A New York City Council member is calling on the Yankees to step up to the plate and install more protective netting at Yankee Stadium after a child was injured by a foul ball during Wednesday’s game against the Twins.
Councilman Rafael L. Espinal Jr., a Democrat from Brooklyn’s 37th District and the chair of the council’s committee on consumer affairs, said in a telephone interview Thursday that it is “a no-brainer” for the Yankees to extend the netting in light of recent incidents of fans getting struck by foul balls.
“The Yankees have signaled to me it’s something they want to study, to see the logistics and how this would work in their stadium,” said Espinal, who introduced legislation in May to require New York City’s baseball stadiums to extend their protective netting and plans to hold a public hearing Oct. 25. “But I think at this point the only study that should be going on is where and when they’re going to put in the netting. I think after [Wednesday’s] experience and incident, it’s a no-brainer. We have to do more to protect our fans.”
A girl was struck by Todd Frazier’s 105-mph line drive into the stands near third base in the fifth inning of the Yankees’ 11-3 victory.
The game was halted for several minutes as the child, whose name and age have not been disclosed, was attended to by paramedics. She eventually was carried out of the seating area and transported to New York-Presbyterian/Columbia Hospital.
The girl’s father spoke briefly to reporters at the hospital Wednesday night, according to WABC-TV, saying: “She’s doing all right. Just keep her in your thoughts.”
The Yankees issued a statement Thursday that said:
“Our thoughts and prayers continue to be centered around our young fan and her family. We remain in direct contact with her family and the hospital, and we will provide any and all assistance that may be necessary.”
Players from both teams crouched on the field during the delay. Some were in tears. After the game, Frazier could barely speak about the incident without his voice cracking. Several Yankees called for the netting to be extended.
In 2015, Major League Baseball announced a recommendation for teams to increase stadium netting to shield all field-level seats located between the near ends of both dugouts. Ten teams, including the Mets, did so this season. The Reds announced Thursday that they will install additional netting, extending to the end of each dugout, at Great American Ball Park in time for Opening Day 2018.
The Mets extended their netting to well into the outfield foul territory during the All-Star break in July. The Yankees extended their netting slightly during the offseason, but only to the very beginning of each dugout on each side.
“I believe that the Mets have done right by their fans by extending their netting and providing a safer fan experience,” Espinal said. “The Yankees, at the same time, have had conversations with me about the possibility of them doing the same. But at this point, I have not heard back on what their plans are going to be. I understand that they have concerns about preserving the fan experience, but I believe it’s more important to figure out how they can work to provide a safe experience for the fans.”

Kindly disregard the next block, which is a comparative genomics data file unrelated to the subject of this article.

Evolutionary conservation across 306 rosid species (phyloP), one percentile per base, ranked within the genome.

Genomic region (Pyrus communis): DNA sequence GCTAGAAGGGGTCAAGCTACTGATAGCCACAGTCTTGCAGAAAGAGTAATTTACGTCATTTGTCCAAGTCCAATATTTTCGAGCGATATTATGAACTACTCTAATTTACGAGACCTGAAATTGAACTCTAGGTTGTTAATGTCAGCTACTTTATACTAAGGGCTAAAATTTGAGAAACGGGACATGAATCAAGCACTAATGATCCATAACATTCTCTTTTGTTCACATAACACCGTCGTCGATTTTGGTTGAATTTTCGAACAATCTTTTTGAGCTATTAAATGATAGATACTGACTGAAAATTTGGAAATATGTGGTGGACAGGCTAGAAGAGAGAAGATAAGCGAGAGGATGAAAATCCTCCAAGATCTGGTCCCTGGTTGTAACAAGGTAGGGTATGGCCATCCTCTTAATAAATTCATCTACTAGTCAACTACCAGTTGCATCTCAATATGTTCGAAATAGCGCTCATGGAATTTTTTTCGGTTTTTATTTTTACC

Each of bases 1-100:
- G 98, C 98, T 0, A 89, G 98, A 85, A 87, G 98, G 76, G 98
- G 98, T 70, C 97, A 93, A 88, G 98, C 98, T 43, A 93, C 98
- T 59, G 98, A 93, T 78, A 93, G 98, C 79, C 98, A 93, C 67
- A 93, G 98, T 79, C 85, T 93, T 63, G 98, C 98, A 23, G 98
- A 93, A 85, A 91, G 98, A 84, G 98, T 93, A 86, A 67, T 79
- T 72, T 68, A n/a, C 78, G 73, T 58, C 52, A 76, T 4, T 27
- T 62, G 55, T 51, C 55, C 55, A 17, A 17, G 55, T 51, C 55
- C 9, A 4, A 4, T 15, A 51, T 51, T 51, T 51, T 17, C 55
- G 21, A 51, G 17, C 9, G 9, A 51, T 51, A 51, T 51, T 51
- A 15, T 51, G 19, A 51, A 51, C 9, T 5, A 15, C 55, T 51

Yankees president Randy Levine and COO Lonn Trost were out of the office Thursday because of the Rosh Hashanah holiday.
In July, after a fan was injured by Aaron Judge’s foul ball, the Yankees said they were “seriously exploring” changes to the netting. Trost told The New York Times: “We have fans that are communicating with us that they are upset that we’re even considering it.”
MLB commissioner Rob Manfred spoke about increased netting before the Mariners-Rangers game in Seattle Wednesday night and followed with a statement Thursday.
“The events at [Wednesday’s] game involving a young girl were extremely upsetting for everyone in our game,” Manfred said in the statement. “Over the past few seasons, MLB has worked with our clubs to expand the amount of netting in our ballparks. In light of [Wednesday’s] event, we will redouble our efforts on this important issue.”
Manfred said of increased netting: “It remains an ongoing discussion in the industry. We gave some guidelines two years ago, and what we have done since then is that we have encouraged the individual clubs to engage in a localized process, look at their own stadiums — every stadium’s different — and to try to make a good decision about how far the netting should go in order to promote fan safety. If you look at what’s happened, there has been a continuous focus forward movement in terms of increased netting in stadiums around the leagues and I expect that process will continue this offseason.”